Super Bowl TV ads don’t score for Mazda
“You’re never going to see us on Super Bowl,” Mazda North American chief Jim O’Sullivan said at the Detroit auto show. “We’re not going to spend that kind of money on that kind of property because, yeah, you get a lot of impressions and stuff out there, but the fact of the matter is, do you really get to the target you really wanted? That’s more of a feel-good ad for a lot of people.”
O’Sullivan said it was a “given” that Mazda’s media budget will be up in the first quarter, as well as for the year, although he didn’t say by how much. He said Mazda, which expects its U.S. sales to possibly rise faster than the overall market this year, will spend more on social media and digital advertising this year as it tries to reach younger buyers for its late summer launch of the new 2 model.
However, O’Sullivan said advertising on the Super Bowl — where Korean automakers Hyundai and Kia, and Germany’s Volkswagen will advertise this year — is more about the creativity of the spots than the product or service being sold.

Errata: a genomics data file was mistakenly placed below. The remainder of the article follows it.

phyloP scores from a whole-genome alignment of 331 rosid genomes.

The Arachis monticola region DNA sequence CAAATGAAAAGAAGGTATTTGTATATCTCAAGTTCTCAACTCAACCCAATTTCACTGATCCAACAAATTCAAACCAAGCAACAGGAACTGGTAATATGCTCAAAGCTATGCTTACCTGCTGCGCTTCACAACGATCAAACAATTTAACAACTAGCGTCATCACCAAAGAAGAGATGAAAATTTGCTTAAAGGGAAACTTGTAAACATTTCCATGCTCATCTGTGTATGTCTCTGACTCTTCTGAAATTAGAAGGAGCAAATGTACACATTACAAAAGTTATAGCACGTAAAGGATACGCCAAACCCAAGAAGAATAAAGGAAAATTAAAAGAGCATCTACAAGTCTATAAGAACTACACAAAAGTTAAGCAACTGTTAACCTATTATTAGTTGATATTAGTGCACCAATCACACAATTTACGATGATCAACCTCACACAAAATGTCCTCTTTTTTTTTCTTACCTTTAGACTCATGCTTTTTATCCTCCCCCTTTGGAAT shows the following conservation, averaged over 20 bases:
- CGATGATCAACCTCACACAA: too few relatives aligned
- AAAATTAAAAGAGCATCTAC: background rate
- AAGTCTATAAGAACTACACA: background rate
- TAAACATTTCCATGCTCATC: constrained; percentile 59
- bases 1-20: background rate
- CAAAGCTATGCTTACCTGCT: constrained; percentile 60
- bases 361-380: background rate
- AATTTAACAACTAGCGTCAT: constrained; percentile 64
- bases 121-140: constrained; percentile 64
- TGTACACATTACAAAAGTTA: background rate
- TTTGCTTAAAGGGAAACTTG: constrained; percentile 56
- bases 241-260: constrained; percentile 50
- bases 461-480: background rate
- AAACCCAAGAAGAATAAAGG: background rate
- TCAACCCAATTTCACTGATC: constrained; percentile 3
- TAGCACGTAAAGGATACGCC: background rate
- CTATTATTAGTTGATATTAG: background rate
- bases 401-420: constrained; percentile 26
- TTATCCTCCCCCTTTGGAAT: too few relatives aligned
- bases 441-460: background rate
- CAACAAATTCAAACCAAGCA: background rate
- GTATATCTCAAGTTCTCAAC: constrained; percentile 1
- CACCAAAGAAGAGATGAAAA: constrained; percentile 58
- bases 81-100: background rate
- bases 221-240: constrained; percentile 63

“The one thing about the Super Bowl too, if you’re going to go and do ads at the Super Bowl, you better make sure you got some very good creative because you’ll get criticized for your ads if you don’t have very strong creative,” he said. “So is it about selling cars or is this an agency’s competition? They’re memorable in some cases, but that’s a very expensive property.”
“I’d rather take those resources and go where our customers are and focus on what our brand is,” O’Sullivan added.
Don’t cry for CBS. In early December it had already sold about 90 percent of its ad spots for the big game at almost $3 million for 30 seconds.
Always the biggest advertising event of the year, commercial rates are far above what is paid for any other TV event, partly because the game draws around 95 million U.S. viewers. Despite the recession last year, NBC still sold out all of its Super Bowl ad spots for a record $206 million.